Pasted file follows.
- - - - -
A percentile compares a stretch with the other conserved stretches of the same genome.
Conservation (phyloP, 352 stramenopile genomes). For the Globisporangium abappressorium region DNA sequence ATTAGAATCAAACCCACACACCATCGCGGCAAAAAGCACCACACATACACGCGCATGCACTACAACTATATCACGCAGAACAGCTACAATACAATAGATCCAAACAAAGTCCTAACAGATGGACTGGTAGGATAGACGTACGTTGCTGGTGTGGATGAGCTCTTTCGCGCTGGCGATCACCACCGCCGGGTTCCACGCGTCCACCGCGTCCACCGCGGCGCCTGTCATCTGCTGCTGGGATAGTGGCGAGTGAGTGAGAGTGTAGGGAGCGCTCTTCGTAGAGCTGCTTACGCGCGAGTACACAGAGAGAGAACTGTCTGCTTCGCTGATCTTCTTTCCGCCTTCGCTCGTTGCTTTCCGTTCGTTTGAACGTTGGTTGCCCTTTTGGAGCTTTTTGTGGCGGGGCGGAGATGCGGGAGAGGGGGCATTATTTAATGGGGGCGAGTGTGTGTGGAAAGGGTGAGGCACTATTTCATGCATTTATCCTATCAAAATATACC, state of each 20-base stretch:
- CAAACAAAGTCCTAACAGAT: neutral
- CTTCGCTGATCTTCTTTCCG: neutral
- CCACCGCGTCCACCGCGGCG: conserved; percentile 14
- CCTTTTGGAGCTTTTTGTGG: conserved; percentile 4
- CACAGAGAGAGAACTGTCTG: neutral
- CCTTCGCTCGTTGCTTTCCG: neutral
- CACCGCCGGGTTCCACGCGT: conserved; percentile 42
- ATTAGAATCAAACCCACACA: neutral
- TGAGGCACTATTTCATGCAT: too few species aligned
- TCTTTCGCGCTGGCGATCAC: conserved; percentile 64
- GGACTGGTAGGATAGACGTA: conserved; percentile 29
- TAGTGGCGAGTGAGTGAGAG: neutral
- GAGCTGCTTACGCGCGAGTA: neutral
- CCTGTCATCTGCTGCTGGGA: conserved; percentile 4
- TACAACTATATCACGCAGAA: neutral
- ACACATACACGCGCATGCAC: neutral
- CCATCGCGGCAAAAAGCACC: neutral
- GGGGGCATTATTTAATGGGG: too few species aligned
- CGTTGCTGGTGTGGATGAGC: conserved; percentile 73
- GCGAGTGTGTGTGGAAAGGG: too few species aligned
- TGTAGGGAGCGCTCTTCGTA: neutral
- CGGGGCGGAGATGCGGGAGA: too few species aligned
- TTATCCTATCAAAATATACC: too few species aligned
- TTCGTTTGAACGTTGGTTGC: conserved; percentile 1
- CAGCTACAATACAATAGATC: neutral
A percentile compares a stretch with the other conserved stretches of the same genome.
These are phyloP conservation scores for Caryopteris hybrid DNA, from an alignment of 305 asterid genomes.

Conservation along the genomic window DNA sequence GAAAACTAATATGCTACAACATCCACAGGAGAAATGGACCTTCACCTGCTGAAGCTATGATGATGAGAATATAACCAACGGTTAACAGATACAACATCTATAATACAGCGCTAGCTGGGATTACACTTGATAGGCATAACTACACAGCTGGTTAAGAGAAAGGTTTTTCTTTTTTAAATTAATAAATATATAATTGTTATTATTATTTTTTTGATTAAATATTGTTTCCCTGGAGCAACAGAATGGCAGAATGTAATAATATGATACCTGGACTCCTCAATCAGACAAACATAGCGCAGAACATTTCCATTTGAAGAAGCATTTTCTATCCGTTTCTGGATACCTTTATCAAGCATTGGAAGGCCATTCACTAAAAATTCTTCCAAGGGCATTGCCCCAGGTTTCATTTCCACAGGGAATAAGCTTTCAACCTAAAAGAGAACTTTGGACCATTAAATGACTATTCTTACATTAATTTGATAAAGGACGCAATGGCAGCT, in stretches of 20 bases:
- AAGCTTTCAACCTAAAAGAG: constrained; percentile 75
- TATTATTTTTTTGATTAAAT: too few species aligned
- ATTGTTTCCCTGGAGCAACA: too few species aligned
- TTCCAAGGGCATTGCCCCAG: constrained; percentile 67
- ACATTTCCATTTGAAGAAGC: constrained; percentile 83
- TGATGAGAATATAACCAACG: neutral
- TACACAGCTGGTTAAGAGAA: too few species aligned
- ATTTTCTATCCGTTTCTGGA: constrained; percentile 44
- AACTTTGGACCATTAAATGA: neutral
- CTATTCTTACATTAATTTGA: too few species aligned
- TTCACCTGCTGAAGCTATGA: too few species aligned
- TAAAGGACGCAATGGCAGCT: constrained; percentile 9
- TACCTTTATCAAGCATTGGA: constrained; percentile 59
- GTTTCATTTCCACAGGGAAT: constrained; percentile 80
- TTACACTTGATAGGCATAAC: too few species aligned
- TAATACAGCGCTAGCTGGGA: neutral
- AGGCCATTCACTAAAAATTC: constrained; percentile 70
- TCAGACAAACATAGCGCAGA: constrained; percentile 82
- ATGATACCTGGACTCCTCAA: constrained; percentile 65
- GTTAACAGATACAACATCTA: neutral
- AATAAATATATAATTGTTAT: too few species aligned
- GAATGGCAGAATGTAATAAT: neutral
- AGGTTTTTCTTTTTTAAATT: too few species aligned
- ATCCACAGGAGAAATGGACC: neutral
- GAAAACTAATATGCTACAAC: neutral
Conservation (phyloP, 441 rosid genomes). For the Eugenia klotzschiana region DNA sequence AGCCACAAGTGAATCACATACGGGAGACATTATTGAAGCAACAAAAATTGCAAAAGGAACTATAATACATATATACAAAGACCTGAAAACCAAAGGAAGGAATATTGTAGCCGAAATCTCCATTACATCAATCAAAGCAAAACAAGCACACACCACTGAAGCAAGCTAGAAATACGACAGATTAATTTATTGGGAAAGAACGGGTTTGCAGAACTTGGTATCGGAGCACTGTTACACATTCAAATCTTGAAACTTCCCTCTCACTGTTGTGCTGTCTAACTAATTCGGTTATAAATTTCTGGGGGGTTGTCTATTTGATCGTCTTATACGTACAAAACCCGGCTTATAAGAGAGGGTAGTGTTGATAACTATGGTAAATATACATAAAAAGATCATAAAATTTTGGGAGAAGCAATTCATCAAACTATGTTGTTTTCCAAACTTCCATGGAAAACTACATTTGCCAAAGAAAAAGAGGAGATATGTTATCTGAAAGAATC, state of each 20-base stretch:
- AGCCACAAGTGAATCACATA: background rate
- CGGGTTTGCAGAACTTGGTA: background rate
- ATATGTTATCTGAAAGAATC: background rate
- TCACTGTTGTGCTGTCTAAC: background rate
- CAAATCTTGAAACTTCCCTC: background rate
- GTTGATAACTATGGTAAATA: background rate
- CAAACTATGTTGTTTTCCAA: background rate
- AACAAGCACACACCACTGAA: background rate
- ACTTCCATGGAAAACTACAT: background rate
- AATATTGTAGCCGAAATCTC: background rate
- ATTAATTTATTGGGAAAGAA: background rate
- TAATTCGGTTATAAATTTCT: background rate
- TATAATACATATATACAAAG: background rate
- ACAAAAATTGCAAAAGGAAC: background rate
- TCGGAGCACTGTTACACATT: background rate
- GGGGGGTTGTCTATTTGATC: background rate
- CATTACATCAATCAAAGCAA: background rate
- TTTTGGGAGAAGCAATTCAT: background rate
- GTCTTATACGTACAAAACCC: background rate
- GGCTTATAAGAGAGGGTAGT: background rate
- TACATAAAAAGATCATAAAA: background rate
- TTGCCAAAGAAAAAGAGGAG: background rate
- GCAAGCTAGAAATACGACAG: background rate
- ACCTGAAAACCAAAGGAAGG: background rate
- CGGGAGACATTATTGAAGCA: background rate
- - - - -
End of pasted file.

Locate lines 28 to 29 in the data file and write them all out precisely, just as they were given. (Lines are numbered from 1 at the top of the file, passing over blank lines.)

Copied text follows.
A percentile compares a stretch with the other conserved stretches of the same genome.
These are phyloP conservation scores for Caryopteris hybrid DNA, from an alignment of 305 asterid genomes.